Article 18 out of 2276
A woman with learning disabilities has died at a care home after a fire broke out shortly before 2.14 am on 20 April.
Paramedics worked to try save the woman’s life but she was pronounced dead at the scene on Friday (20 April), after a fire started at the care setting in Chingford, London.
The woman who died was living in a supported living flat at Connington Court, run by Sequence Care Group.
The care group runs two care settings at the site: Connington Court and Connington House. The settings offer supported living services for adults with learning disabilities combined with a secondary diagnosis such as autism or a mental health condition, and some residents have challenging behaviours.
Some 72 firefighters worked to tackle the blaze at the three-storey building which spread through half the ground floor, the first floor and destroyed the roof.
Twelve people, including residents and care staff, were evacuated from the burning building before firefighters arrived to put out the flames.
People in the area reported seeing care workers shaking and crying as they stood outside the burning care home.
Mayor of London Sadiq Khan, who was informed of the resident's death, tweeted: "Greatly saddened by the horrific fire at a Chingford care home in which a resident died. My thoughts are with the victim's family. I have been in touch with my Deputy Mayor for Fire and the Commissioner this morning."
'Shocked' Sequence Care doing 'further checks across all services'
Although Connington House and Connington Court are two separate services run by Sequence Care Group, they are situated on the same site in Connington Crescent - each service with its own staff teams, facilities, entrances and gardens.
A spokesman for Sequence Care Group said: “We are all shocked by the death of a resident in our supported living flats at Connington Court in Chingford and our thoughts are with her family. We will offer them every support we can.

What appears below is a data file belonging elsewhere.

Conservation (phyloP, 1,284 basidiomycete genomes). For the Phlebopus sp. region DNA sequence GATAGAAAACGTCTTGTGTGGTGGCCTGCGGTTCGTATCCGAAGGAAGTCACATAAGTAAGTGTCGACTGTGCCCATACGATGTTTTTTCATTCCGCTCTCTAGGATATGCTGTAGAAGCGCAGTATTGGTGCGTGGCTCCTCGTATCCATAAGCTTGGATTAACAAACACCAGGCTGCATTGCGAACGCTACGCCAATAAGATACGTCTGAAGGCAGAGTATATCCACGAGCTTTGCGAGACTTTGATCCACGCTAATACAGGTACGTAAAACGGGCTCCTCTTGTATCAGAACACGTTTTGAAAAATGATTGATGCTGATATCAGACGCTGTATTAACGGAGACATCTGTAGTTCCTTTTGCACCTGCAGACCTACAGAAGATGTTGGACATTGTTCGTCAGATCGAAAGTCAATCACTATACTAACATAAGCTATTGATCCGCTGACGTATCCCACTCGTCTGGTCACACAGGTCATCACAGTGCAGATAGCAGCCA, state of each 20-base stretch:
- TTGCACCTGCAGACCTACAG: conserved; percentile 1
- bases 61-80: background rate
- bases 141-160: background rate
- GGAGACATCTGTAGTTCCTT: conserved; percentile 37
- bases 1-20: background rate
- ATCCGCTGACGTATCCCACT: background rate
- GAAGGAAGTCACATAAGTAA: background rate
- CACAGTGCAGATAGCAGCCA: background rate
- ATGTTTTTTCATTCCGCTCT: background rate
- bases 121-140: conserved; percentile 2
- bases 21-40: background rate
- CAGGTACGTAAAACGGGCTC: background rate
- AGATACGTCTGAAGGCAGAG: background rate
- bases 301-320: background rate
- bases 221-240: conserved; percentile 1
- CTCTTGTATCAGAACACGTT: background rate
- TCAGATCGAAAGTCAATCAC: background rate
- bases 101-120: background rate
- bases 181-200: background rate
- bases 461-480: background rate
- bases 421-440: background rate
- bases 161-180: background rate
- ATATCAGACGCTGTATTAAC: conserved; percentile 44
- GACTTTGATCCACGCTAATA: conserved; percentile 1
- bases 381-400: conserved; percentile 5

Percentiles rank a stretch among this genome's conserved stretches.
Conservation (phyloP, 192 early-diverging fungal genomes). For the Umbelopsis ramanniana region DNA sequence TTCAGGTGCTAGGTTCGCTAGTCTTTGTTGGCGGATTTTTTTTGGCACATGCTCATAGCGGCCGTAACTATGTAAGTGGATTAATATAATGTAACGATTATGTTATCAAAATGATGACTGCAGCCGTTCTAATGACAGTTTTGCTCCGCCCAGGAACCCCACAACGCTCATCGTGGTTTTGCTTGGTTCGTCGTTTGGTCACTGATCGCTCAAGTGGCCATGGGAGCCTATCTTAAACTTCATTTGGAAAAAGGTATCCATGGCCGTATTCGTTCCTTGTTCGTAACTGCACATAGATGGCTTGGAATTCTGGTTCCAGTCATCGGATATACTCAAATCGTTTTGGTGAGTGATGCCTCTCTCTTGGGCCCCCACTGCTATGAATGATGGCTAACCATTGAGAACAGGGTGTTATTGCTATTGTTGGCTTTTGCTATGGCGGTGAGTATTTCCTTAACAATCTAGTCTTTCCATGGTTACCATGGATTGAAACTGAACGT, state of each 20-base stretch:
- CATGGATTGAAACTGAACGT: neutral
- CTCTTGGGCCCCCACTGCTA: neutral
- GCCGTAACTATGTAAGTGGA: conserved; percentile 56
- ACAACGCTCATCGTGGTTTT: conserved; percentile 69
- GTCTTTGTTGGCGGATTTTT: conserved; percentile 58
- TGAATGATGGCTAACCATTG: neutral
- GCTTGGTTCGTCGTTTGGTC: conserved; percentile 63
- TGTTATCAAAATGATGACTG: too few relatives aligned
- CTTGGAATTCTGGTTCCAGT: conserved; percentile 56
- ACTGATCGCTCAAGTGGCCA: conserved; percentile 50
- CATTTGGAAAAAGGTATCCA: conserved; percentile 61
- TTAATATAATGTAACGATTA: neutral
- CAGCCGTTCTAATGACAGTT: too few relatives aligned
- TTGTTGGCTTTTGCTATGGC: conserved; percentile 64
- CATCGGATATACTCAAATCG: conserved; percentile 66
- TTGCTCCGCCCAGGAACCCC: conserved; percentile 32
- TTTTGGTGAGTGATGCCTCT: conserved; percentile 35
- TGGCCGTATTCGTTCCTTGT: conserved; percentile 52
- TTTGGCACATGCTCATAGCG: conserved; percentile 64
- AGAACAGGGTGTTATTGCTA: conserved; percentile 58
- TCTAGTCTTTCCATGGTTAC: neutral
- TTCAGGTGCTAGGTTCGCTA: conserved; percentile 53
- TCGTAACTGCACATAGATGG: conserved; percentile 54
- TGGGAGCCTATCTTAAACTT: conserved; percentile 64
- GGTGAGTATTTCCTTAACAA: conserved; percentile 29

“The safety and well-being of our residents is always our main concern and while we believe that the processes that we have in place to ensure fire safety are robust, in the light of last night’s events we are carrying out further checks across all of our services.
“We would like to also thank the Fire Brigade, Ambulance Service and other emergency services for their rapid response and their support. It is greatly appreciated.
“We are working closely with the emergency services to establish exactly what happened to cause the fire. It would be inappropriate to make any further comment at this stage.”
The group runs 13 care settings in England. Connington House was inspected by the Care Quality Commission in December 2017 where it was given a 'good' rating and Connington Court received a 'good' rating following an inspection in September 2016.
'Quite a concern for other care homes'
One eye witness who came forward to talk about the care home fire, included a woman who happens to work at a different care home.
"It was about 05:15 when I heard all the noise and it woke me up", the woman told BBC Radio London.
"Having something like this happen is quite a concern for other care homes to be more vigilant.
"It is a big concern because you do worry about your actual residents more than you do for yourself and try to get them out. So it is extremely sad news that someone has actually died."
Connington Court provides a residential service supporting adults with learning disabilities who are coming through transition from residential schools to adult services, or for those adults who have a history of placement breakdowns and hospital admissions.
It supports six adults who have a learning disability in addition to conditions such as epilepsy or other challenging and complex conditions. It has six studio rooms; each with en-suite facilities, a lounge/dining area and a kitchenette.
Connington House is a nine-bedded supported living service with accommodation divided across three floors, with all levels having its own independent entrance and each tenant with their own front door.
It has one studio room on the ground floor, five on the second floor and three on the third floor.
It took firefighters more than three hours to put out the fire. Ten fire engines attended the blaze from fire stations in Woodford, Chingford, Walthamstow, Enfield and Leytonstone.
Station Manager Keith Williams who is at the scene said: “Firefighters have been working hard to contain the spread of the fire which has destroyed the roof.
"Crews expect to be here into the day, tackling hot spots.”
The London Fire Brigade confirmed the fire was out by 5.24am and said the cause of the fire was not yet known.